I’ve been getting frustrated reading Krugman lately. I don’t completely disagree with anything he’s said, but I don’t like it. He’s a supporter for single-payer healthcare, as am I, but he thinks it is completely politically unfeasible at the present time and not worth pursuing with the ACA. He doesn’t think Sanders is un-electable, but thinks Clinton is the stronger candidate, because she’s more pragmatic and gradual in her progressive policy, and has survived decades of attempted character assassination from the right.
I’m not really prepared to say he’s wrong, but I don’t agree. I’m definitely a Sanders supporter at this point. I definitely will vote Clinton if she gets the nomination, of course. I know he’s more of a radical, and I know the Presidency is a tricky position, more one of influence than power.
I’d love to see single-payer healthcare, but I’m honestly not super optimistic Sanders will achieve it, and I recognize he may spend a lot of political capital trying to make it happen without a lot to show for it if he’s elected.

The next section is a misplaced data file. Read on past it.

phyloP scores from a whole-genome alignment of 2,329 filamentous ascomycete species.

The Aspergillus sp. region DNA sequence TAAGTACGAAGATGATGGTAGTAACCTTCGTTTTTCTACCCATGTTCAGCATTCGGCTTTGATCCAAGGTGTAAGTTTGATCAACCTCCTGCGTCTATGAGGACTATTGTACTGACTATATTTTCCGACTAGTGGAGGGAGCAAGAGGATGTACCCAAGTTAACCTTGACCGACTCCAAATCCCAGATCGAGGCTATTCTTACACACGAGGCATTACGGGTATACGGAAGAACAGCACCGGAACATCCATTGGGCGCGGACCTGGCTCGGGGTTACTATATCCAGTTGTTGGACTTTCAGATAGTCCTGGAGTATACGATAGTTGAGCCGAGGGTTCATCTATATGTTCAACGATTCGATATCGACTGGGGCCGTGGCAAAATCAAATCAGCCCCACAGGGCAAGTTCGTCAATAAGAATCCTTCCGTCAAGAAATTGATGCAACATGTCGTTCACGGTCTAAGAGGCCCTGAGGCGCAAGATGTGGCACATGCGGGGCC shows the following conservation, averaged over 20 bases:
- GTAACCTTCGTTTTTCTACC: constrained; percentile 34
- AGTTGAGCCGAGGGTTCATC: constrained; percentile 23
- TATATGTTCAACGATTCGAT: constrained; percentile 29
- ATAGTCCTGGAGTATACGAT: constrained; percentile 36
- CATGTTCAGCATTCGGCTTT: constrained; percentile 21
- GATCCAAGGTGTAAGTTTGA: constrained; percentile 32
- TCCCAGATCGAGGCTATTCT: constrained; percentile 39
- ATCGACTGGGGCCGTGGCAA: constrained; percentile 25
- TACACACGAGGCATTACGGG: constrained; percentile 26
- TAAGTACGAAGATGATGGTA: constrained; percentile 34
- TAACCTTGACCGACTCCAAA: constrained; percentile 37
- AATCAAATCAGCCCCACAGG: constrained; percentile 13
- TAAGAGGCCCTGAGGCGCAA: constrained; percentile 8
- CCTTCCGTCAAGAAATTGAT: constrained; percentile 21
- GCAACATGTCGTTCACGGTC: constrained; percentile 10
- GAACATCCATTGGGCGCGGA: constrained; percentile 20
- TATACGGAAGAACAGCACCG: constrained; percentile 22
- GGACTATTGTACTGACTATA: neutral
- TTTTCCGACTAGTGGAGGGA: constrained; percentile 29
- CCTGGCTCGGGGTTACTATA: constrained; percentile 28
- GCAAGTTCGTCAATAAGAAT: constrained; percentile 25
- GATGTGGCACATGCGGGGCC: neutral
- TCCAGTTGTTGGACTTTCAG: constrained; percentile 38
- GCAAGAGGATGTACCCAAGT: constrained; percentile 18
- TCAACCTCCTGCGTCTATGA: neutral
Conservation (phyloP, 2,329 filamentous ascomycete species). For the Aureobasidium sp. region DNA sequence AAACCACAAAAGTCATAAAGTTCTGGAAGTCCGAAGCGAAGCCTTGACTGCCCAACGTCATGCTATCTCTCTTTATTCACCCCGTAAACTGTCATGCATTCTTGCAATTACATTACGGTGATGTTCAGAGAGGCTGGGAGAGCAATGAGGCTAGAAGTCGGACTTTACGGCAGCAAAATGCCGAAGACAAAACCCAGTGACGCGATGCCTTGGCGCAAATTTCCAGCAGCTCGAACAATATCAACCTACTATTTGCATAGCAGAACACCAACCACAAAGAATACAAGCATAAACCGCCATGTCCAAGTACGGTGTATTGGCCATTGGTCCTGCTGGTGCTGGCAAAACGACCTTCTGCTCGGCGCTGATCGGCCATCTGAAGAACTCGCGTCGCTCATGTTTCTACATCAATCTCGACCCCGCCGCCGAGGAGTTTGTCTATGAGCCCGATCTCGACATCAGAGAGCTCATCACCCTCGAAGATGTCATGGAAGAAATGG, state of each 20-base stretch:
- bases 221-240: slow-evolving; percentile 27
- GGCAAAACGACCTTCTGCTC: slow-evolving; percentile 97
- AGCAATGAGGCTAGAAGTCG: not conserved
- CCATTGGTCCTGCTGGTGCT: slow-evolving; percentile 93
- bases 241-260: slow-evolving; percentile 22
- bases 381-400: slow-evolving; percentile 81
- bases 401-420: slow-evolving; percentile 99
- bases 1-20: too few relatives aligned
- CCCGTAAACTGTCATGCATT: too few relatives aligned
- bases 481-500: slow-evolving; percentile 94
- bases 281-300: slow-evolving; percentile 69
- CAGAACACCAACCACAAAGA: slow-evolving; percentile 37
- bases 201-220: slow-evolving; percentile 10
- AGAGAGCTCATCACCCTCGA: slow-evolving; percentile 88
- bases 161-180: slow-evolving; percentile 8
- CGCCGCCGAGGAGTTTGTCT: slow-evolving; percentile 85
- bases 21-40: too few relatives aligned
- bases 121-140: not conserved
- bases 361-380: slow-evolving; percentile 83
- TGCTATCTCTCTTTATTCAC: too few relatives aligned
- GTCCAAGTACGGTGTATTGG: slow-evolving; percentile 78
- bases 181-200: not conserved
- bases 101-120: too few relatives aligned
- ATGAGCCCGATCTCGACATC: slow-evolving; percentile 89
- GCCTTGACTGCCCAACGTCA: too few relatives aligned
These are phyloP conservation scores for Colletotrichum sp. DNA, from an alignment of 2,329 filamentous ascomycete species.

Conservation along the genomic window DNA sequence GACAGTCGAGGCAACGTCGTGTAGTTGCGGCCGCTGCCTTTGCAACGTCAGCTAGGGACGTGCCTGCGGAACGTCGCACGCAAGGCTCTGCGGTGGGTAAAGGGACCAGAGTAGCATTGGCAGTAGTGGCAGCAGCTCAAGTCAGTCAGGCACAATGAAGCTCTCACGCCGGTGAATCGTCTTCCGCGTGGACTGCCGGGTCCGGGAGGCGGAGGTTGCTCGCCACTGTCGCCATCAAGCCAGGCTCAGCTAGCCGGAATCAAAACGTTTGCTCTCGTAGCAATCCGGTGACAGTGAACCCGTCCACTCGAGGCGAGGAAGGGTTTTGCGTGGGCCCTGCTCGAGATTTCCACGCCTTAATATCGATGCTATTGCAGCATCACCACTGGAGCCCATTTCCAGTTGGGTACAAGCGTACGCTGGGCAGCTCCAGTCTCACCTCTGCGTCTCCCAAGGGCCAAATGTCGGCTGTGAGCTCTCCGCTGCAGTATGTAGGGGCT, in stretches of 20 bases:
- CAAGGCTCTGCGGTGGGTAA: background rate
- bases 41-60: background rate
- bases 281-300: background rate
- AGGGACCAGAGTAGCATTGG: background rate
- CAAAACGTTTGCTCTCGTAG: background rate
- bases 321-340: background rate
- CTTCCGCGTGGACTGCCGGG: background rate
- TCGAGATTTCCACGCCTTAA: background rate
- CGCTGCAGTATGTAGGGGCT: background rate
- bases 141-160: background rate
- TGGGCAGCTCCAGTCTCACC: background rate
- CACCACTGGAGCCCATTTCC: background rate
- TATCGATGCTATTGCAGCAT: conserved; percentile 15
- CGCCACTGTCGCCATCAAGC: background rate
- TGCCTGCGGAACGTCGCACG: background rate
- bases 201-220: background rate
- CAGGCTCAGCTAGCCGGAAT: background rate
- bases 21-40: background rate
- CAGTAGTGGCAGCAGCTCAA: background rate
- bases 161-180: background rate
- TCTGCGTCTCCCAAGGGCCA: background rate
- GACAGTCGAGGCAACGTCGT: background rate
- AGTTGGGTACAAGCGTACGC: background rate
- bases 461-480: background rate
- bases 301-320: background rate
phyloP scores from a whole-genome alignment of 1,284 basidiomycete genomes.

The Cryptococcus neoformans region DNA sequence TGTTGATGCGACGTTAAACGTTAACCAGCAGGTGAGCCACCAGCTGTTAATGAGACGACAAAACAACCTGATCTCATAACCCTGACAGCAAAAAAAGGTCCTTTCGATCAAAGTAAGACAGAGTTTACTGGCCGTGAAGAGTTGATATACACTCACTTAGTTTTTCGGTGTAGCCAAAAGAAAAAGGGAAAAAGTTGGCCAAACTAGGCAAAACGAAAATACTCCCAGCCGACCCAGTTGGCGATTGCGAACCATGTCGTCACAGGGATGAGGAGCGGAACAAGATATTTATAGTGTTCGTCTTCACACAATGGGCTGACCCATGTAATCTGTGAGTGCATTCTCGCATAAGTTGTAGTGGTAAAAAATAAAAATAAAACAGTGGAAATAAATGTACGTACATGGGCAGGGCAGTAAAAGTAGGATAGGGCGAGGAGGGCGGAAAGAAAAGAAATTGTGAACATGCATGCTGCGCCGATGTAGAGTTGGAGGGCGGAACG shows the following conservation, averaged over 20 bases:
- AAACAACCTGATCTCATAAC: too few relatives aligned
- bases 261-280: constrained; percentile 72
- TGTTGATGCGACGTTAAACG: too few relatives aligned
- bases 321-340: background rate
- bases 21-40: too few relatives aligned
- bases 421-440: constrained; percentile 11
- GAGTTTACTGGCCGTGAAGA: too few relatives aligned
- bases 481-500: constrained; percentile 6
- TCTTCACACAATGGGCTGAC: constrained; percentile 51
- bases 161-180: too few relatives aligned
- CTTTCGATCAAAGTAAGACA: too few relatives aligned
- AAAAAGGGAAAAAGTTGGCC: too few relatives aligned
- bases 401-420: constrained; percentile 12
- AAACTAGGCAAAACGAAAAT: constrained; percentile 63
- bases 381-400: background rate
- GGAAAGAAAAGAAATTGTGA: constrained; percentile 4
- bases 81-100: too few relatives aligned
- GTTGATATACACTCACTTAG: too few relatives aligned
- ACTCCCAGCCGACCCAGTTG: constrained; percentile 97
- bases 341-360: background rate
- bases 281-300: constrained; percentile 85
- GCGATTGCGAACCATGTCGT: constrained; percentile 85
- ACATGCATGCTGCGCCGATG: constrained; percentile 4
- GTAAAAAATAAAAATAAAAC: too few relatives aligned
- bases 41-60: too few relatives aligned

My worry is long trends and dealing with them now before the hole we have to dig ourselves out of as a society is even deeper. We have returned to historical norms for wealth inequality (and didn’t history mostly suck, for the man in the street? Or at least, hasn’t it gotten a lot better over the last 80 years or so?). We also have Citizens United and massively increased access to political power for those with large amounts of wealth at their disposal. The middle class is shrinking, and we’re becoming a working class nation. Women’s rights are under assault, the Supreme Court is under siege by conservatives, and several justices are well above average retirement age.
Clinton is a vote for gradual progress and a general maintenance of the status quo. Unfortunately, not all challenges we face are static, or gradual in nature. Things are getting worse and with the potential to rapidly accelerate. Accumulation of power isn’t linear, it’s multiplicative. The more ground we lose, the faster we lose the ground we have.
Krugman seems more comfortable with the predictable, and the certain. That doesn’t make him a bad person, but my conscience dictates supporting a needful dose of radicalism, and that means Sanders.